I uploaded another one of my videos to youtube so that I could show it in class tomorrow. I’m taking over half the lecture from Ruth, to tell the students a bit about archaeology and new media, since that’s the way that most of them will experience archaeology, outside of television.
It’s not my best editing job (it’s from Fall ’06), but it will have to do for now. Remind me to take a better microphone to Turkey next year.
I’m reusing my 2007 SAA slides, even though they are woefully outdated. (Banksy? Who cares about him anymore?)
Douglass Bailey gave a great brown bag lecture at Berkeley on Wednesday titled, Neolithic architecture and 1960s art: ground, surface, dissection, and allocentric frames of reference. He was throwing around ideas about a new book he is writing that explores modern art (specifically “land art”) as a way to frame our thinking about archaeology. Indeed, Heizer’s Double Negative looks very much like a trench at first glance, but where trenches generally make me happy (just try to keep me out of any one that I see), Double Negative is actually wounding to contemplate, even on the computer, hundreds of miles away. It could be the scale, or the sheer needlessness of it, I’m not sure. Heizer succeeded, obviously.
Anyway, Bailey’s talk was interesting and provoked a lot of discussion at the end, about negatives and pit houses. As a graduate student, it’s always educational to see how exactly invited speakers respond to questions and criticism–I’ve seen some people very nearly flip out, get really emotional and just refuse to answer any more questions, some people give fairly deadpan answers, but Bailey (and, actually Alison Wylie did this as well) would take notes, and took the time to talk/think through the question with the person who asked the question. It is a nice style, and it seemed to turn the lecture more into a working group than a jury of your peers, something that could actually give good feedback instead of people trying to look smart by stumping you with difficult questions.
I’m getting better at public speaking, but am still nervous when it comes to talking about my ideas in front of my own department. Give me a conference or a classroom any day!
This is the first movie I did (that wasn’t a joint project), back in Spring of 2006, in conjunction with a project about the glass debitage of Ishi that is held in the Hearst Museum. I’d really like to publish the paper someday, but it needs substantial work.
It’s sorta long (13 mins), so I certainly don’t expect anyone to check out the full thing, but any feedback is welcome. I probably won’t edit this one anymore because the drive that had all of my scratch files died, alas.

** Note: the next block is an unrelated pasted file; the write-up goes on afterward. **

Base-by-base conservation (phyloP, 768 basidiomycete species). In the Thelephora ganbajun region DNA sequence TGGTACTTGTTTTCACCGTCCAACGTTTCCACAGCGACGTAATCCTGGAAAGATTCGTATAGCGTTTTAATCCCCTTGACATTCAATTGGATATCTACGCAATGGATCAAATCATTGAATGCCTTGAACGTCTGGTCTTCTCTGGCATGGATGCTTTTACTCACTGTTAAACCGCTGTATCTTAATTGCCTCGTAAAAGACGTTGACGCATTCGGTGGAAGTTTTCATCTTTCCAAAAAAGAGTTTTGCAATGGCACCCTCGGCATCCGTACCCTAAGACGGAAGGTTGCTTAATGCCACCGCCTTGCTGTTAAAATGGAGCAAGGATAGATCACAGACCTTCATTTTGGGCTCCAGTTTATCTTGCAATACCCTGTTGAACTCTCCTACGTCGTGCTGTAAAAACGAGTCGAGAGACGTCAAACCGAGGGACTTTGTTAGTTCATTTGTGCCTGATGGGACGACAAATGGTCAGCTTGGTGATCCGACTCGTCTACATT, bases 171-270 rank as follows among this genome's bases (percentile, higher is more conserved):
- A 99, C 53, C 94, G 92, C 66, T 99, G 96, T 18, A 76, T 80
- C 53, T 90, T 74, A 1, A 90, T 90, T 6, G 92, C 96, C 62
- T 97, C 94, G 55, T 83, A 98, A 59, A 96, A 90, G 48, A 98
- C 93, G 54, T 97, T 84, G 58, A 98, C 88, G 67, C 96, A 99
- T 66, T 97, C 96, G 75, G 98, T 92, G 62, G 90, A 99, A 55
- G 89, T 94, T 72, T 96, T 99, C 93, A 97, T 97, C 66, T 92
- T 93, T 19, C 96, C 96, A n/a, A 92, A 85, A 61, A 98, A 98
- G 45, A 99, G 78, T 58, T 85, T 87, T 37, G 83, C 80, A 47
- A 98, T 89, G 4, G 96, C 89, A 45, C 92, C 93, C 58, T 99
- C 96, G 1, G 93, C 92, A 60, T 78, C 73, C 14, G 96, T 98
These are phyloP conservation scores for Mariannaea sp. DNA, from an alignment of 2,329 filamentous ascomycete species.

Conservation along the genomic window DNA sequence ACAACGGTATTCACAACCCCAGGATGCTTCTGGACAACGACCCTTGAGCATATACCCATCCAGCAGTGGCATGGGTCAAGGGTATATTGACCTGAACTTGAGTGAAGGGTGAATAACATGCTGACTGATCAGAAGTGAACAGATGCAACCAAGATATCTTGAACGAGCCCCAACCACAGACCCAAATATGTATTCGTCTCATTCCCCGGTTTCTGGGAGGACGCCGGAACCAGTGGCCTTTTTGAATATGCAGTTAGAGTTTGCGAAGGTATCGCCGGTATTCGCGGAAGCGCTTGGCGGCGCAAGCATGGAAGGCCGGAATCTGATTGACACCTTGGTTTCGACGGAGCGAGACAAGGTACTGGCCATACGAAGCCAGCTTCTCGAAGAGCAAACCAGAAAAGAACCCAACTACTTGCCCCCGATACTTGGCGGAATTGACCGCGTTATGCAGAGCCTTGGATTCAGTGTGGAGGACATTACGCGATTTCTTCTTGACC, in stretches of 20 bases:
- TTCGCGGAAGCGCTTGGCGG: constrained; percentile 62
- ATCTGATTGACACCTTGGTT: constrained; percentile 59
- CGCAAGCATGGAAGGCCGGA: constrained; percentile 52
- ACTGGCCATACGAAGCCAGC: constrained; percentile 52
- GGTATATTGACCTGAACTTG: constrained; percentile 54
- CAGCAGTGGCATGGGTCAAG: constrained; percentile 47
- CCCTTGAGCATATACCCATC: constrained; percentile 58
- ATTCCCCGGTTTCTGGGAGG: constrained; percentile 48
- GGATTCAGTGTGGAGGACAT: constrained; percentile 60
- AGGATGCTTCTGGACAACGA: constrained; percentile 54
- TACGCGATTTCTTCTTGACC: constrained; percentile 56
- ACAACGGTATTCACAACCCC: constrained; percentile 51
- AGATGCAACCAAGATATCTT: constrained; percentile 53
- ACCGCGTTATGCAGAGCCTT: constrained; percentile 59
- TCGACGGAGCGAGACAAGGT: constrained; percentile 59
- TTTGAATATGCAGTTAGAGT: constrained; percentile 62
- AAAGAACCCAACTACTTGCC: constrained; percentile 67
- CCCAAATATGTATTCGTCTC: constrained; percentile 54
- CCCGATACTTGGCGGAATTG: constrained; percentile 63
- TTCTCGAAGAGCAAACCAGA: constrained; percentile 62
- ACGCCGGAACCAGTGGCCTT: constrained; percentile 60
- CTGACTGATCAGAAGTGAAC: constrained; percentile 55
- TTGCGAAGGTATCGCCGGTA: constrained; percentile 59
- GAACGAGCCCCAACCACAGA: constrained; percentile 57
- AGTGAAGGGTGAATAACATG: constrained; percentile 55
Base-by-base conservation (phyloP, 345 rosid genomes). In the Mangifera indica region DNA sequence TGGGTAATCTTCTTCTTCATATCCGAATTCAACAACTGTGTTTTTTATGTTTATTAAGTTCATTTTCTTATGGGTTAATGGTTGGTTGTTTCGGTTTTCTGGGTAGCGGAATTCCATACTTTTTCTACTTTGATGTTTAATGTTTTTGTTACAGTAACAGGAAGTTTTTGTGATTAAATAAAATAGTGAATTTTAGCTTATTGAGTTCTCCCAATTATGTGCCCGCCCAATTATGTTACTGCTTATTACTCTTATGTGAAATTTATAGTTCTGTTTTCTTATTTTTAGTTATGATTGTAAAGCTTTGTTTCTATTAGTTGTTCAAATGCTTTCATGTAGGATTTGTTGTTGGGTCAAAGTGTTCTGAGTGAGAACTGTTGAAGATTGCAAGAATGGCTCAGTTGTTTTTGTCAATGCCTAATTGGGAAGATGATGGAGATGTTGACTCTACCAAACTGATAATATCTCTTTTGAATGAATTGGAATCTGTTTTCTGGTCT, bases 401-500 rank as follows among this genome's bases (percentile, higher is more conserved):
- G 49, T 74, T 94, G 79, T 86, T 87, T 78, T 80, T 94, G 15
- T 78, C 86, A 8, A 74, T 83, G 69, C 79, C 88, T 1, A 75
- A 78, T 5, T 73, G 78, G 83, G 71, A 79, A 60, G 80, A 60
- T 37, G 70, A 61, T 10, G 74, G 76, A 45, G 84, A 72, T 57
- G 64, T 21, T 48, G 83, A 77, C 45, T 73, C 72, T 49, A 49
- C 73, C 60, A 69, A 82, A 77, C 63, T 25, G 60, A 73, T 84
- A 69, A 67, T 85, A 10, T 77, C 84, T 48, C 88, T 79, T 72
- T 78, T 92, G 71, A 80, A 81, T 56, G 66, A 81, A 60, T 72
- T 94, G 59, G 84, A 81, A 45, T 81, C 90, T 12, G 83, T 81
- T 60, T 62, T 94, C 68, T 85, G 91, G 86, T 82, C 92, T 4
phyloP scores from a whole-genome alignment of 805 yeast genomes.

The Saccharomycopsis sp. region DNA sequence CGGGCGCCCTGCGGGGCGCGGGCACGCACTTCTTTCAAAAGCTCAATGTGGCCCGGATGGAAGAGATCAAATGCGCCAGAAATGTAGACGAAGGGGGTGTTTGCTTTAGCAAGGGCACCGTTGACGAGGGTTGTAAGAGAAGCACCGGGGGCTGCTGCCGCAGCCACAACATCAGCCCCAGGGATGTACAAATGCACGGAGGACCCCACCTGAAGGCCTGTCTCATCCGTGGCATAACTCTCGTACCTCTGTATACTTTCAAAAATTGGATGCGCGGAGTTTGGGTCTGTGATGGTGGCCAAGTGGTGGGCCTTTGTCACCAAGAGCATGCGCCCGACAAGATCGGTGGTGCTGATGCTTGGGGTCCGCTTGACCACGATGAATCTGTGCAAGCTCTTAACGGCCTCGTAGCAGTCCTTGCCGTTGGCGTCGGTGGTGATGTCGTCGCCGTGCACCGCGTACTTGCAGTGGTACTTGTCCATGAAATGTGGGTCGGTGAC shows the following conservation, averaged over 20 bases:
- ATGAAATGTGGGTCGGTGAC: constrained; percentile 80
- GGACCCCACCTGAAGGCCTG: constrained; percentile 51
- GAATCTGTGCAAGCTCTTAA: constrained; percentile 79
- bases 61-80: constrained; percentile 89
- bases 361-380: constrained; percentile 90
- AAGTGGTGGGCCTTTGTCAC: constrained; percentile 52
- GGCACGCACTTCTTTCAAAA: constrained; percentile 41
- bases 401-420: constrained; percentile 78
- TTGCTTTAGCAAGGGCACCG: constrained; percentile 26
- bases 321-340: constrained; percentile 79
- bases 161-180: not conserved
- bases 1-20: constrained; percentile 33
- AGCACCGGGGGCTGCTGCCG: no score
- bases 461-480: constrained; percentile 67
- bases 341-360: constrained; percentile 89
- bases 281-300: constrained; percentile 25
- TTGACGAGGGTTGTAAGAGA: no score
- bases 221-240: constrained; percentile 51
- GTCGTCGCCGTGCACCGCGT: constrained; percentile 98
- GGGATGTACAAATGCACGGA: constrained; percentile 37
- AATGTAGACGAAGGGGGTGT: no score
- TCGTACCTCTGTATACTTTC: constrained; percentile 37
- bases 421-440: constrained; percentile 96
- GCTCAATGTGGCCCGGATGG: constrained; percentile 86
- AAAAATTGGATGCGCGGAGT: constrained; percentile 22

Maybe someday I won’t be terrified when I put my video work up on the internet, but it won’t be any time soon.
While I was diligently eating saltines and drinking water this morning I happened to catch a newish PBS documentary called e2: the economics of being environmentally conscious. The subject at hand was wind power, and the show provided strong economic arguments for locally-produced power through small, family-owned wind farms that allowed people to stay on the land in this ever-urbanizing country. I was immediately taken with the gorgeous cinematography–slightly desaturated landscapes with beautiful positioning of the interviewees. This doc used the “talking heads” schema, but made the people part of the landscape instead of interviewing them inside offices and such. I still wince whenever I see the academic/expert inside their book-lined office, but I suppose it’s appropriate but highly unimaginative. There was a voice-over by Morgan Freeman and the whole presentation was impossibly slick, moving away from the shaky hand-cams and poorly lit shots that usually characterize the kind of documentaries you’d expect out of this kind of politically-motivated film-making. Two things came to mind–that I’d just about die to make my films look like this, and that the documentary looked more like an extended commercial than anything else.
I looked up the company that made the film (http://www.kontentreal.com/) and, unsurprisingly, both of the producers mentioned have backgrounds in marketing. This made sense with the scheme of the show–selling green power to the public. I did appreciate that they eschewed the fake dichotomies that these kind of documentaries (and a lot of news reporting, for that matter) employ to try to appear fair or to create tension. (Is global warming real? We dug up one guy that says no, let’s interview him!) They obviously seem passionate about this subject and everything ends well for everyone involved, with Morgan Freeman’s godly voice providing the correct conclusions for us all.
As a quick sidenote, I just finished Eric Janszen’s report in Harpers about the bubble economy and the rapidly accelerating cycles of boom and bust and he predicts that green energy is the next boom. Welcome news, and Kontentreal is helping to make it happen. I’d love to see their investment portfolios.
I suppose I am just bitter though, as I do not have access to the HDR cameras with cinematic lenses, and Brad Pitt does not narrate my scrappy little archaeology films. Their artistry is obviously not 100% financial in origin, but it seems to help. It’s just frustrating when I notice that another of their films, Ausangate, made it into the Archaeology Channel Film & Video Festival. Is there any room for an archaeologist making her own films on no budget?
I took these photos from the Catalhoyuk Photo Database, built and maintained by Jason Quinlan, and remixed them with Comic Life to illustrate a point in a small project that I will finish soon, hopefully.
Meanwhile: Is art on the internet considered public by its very nature? Is all art public? Has it always been?